Performance Tuning

This section should help you:

  • understand the performance characteristics of Ray Serve

  • find ways to debug and tune the performance of your Serve deployment


While this section offers some tips and tricks to improve the performance of your Serve deployment, the architecture doc is helpful to gain a deeper understanding of these contexts and parameters.

Performance and known benchmarks

We are continuously benchmarking Ray Serve. The metrics we care about are latency, throughput, and scalability. We can confidently say:

  • Ray Serve’s latency overhead is single digit milliseconds, around 1-2 milliseconds on average.

  • For throughput, Serve achieves about 3-4k queries per second on a single machine (8 cores) using 1 http proxy and 8 backend replicas performing noop requests.

  • It is horizontally scalable so you can add more machines to increase the overall throughput. Ray Serve is built on top of Ray, so its scalability is bounded by Ray’s scalability. Please check out Ray’s scalability envelope to learn more about the maximum number of nodes and other limitations.

You can check out our microbenchmark instruction to benchmark on your hardware.

Debugging performance issues

The performance issue you’re most likely to encounter is high latency and/or low throughput for requests.

If you have set up monitoring with Ray and Ray Serve, you will likely observe that serve_num_router_requests is constant while your load increases serve_backend_queuing_latency_ms is spiking up as queries queue up in the background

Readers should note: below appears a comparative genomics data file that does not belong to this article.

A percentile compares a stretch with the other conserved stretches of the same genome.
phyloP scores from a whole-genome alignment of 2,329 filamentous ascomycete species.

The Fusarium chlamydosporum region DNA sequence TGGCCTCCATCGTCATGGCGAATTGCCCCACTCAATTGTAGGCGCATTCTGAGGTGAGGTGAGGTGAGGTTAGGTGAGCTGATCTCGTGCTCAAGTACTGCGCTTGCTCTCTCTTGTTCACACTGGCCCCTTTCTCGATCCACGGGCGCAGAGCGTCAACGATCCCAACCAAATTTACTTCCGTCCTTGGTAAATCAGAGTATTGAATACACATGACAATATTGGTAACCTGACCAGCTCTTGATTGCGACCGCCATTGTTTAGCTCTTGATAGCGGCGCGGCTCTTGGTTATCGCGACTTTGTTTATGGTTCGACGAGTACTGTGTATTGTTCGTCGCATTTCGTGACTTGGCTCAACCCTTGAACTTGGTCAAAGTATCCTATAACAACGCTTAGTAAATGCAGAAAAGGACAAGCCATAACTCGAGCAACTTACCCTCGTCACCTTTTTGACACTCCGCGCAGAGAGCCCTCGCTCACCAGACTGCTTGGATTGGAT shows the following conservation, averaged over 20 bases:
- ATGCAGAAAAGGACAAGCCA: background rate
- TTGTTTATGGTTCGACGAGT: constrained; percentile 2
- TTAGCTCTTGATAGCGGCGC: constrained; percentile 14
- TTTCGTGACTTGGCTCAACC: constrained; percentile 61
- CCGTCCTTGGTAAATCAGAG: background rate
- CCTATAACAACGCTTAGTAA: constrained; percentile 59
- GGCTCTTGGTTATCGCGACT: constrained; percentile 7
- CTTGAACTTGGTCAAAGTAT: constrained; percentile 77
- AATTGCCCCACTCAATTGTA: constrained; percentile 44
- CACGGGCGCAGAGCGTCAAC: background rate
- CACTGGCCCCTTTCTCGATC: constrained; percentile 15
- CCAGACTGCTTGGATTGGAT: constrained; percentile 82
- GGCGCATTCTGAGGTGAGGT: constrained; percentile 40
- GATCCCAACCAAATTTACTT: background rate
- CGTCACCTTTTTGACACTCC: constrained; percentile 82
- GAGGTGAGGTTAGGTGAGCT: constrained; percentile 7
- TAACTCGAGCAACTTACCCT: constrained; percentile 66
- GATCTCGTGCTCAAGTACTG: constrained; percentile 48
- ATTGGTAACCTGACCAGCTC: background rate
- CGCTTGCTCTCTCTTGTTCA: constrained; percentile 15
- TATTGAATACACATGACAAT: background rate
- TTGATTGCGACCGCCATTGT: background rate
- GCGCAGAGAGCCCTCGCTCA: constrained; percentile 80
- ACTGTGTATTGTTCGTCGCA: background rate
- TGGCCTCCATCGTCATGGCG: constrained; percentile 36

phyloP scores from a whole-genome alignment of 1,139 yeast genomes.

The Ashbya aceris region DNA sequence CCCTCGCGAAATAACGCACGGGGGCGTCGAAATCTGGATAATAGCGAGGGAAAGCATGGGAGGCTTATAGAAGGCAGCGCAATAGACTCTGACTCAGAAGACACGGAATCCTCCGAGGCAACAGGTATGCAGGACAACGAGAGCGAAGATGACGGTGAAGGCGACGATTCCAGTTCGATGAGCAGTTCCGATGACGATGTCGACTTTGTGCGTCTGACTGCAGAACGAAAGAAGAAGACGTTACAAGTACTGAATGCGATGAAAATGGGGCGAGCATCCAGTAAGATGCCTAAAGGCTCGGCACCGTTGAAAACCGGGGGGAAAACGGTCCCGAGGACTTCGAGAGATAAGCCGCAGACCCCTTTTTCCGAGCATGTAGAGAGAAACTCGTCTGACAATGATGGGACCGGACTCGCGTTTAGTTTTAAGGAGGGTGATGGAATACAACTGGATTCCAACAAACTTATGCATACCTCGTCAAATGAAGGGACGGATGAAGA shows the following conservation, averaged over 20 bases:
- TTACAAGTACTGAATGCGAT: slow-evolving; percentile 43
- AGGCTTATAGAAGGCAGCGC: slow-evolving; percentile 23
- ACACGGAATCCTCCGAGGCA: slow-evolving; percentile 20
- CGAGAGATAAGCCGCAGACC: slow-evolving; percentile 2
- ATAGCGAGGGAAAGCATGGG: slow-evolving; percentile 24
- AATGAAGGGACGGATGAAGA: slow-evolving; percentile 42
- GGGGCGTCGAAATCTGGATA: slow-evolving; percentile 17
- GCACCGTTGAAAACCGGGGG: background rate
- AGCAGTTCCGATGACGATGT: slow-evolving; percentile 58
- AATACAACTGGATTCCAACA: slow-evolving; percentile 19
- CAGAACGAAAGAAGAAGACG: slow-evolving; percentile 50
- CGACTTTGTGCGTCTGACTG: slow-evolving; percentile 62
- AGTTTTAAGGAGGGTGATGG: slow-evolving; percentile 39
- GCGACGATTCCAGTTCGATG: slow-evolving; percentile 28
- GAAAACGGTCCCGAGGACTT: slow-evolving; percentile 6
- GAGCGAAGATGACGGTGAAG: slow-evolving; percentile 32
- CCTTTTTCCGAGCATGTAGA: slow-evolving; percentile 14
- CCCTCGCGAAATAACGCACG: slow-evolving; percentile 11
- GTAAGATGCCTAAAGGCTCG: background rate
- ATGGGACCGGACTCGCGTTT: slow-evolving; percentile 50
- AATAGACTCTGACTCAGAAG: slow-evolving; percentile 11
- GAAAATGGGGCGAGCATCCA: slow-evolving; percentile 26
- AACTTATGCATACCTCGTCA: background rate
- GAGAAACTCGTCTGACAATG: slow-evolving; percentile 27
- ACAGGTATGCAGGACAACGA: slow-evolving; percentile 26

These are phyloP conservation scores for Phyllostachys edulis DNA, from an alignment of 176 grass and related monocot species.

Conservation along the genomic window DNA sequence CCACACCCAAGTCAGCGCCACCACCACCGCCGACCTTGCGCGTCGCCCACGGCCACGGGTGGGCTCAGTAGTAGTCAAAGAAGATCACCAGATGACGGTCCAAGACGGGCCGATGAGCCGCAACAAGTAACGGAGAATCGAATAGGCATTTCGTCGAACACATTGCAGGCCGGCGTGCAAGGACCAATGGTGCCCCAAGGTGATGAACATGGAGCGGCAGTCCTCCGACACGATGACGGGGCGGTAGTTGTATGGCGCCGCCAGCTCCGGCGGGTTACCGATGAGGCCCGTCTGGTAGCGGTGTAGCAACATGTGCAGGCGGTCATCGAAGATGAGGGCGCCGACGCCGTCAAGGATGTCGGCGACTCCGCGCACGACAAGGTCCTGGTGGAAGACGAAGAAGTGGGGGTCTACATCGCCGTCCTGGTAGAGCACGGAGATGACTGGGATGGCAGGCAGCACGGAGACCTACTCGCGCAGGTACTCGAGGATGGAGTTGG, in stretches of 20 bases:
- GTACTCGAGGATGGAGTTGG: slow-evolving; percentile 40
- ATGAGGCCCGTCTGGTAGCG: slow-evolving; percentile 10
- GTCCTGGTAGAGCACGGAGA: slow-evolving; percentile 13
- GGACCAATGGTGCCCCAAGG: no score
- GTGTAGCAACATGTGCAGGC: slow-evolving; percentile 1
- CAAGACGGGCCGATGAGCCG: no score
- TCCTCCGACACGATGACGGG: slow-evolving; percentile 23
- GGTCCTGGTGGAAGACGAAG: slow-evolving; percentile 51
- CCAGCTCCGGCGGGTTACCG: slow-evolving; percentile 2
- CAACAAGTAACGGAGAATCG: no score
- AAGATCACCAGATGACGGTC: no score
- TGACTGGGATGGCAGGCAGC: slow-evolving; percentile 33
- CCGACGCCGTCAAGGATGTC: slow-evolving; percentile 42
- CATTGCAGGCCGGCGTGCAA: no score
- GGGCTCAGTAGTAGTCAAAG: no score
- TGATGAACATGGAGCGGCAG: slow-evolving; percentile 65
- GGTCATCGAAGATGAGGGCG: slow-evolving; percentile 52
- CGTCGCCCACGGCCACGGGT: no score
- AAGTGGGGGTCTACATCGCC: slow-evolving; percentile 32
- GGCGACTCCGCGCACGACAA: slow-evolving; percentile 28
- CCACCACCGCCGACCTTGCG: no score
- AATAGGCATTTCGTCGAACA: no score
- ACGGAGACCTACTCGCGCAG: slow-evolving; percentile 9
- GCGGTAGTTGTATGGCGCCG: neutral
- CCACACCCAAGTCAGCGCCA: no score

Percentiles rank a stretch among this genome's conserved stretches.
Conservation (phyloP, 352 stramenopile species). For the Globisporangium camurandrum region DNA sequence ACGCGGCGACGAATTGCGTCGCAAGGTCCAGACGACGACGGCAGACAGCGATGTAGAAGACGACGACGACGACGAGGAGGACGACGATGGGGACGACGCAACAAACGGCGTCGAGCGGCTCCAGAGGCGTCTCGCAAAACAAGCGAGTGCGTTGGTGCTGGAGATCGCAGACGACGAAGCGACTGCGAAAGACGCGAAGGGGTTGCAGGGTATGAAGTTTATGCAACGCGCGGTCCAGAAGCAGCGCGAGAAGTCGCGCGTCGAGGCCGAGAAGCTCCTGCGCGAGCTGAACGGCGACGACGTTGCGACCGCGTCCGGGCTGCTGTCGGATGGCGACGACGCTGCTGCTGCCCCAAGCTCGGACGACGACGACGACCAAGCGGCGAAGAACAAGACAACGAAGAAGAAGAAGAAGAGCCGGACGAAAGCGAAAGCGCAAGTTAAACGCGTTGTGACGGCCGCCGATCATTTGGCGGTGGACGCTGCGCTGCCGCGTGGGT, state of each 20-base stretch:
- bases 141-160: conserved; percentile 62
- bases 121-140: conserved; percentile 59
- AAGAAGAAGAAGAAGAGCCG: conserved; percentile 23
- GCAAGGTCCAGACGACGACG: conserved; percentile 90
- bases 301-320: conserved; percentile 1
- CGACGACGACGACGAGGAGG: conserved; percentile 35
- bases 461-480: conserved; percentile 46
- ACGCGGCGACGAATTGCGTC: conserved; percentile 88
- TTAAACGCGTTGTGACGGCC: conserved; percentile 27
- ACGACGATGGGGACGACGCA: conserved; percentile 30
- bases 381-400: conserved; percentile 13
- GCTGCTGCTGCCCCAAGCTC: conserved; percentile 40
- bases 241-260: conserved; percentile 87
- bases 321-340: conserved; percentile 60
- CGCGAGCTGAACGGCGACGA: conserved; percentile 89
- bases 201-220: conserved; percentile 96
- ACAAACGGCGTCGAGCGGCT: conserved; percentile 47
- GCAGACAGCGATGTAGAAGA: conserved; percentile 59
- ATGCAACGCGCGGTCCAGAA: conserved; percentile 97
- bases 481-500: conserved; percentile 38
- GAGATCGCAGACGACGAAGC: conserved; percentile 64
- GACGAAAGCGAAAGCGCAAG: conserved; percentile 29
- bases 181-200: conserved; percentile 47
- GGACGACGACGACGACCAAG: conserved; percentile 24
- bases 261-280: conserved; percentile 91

Given the symptom, there are several ways to fix it.

Choosing the right hardware

Make sure you are using the right hardware and resources. Are you using GPUs (actor_init_options={“num_gpus”: 1}) or 1+ cores (actor_init_options={“num_cpus”: 2}, and setting OMP_NUM_THREADS) to increase the performance of your deep learning framework?

Async functions

Are you using async def in your callable? If you are using asyncio and hitting the same queuing issue mentioned above, you might want to increase max_concurrent_queries. Serve sets a low number by default so the client gets proper backpressure. You can increase the value in the backend config to allow more coroutines running in the same replica.


If your backend can process a batch at a time at a sublinear latency (for example, if it takes 1ms to process 1 query and 5ms to process 10 of them) then batching is your best approach. Check out the batching guide to make your backend accept batches (especially for GPU-based ML inference). You might want to tune your max_batch_size and batch_wait_timeout in the @serve.batch decorator to maximize the benefits:

  • max_batch_size specifies how big the batch should be. Generally, we recommend choosing the largest batch size your function can handle AND the performance improvement is no longer sublinear. Take a dummy example: suppose it takes 1ms to process 1 query, 5ms to process 10 queries, and 6ms to process 11 queries. Here you should set the batch size to to 10 because adding more queries won’t improve the performance.

  • batch_wait_timeout specifies how the maximum amount of time to wait before a batch should be processed, even if it’s not full. It should be set according to batch-wait-timeout + full batch processing time ~= expected latency. The idea here is to have the first query wait for the longest possible time to achieve high throughput. This means you should set batch_wait_timeout as large as possible without exceeding your desired expected latency in the equation above.

Scaling HTTP servers

Sometimes it’s not about your code: Serve’s HTTP server can become the bottleneck. If you observe that the CPU utilization for HTTPProxy actor spike up to 100%, the HTTP server is the bottleneck. Serve only starts a single HTTP server on the Ray head node by default. This single HTTP server can handle about 3k queries per second. If your workload exceeds this number, you might want to consider starting one HTTP server per Ray node to spread the load by serve.start(http_options={“location”: “EveryNode”}). This configuration tells Serve to spawn one HTTP server per node. You should put an external load balancer in front of it.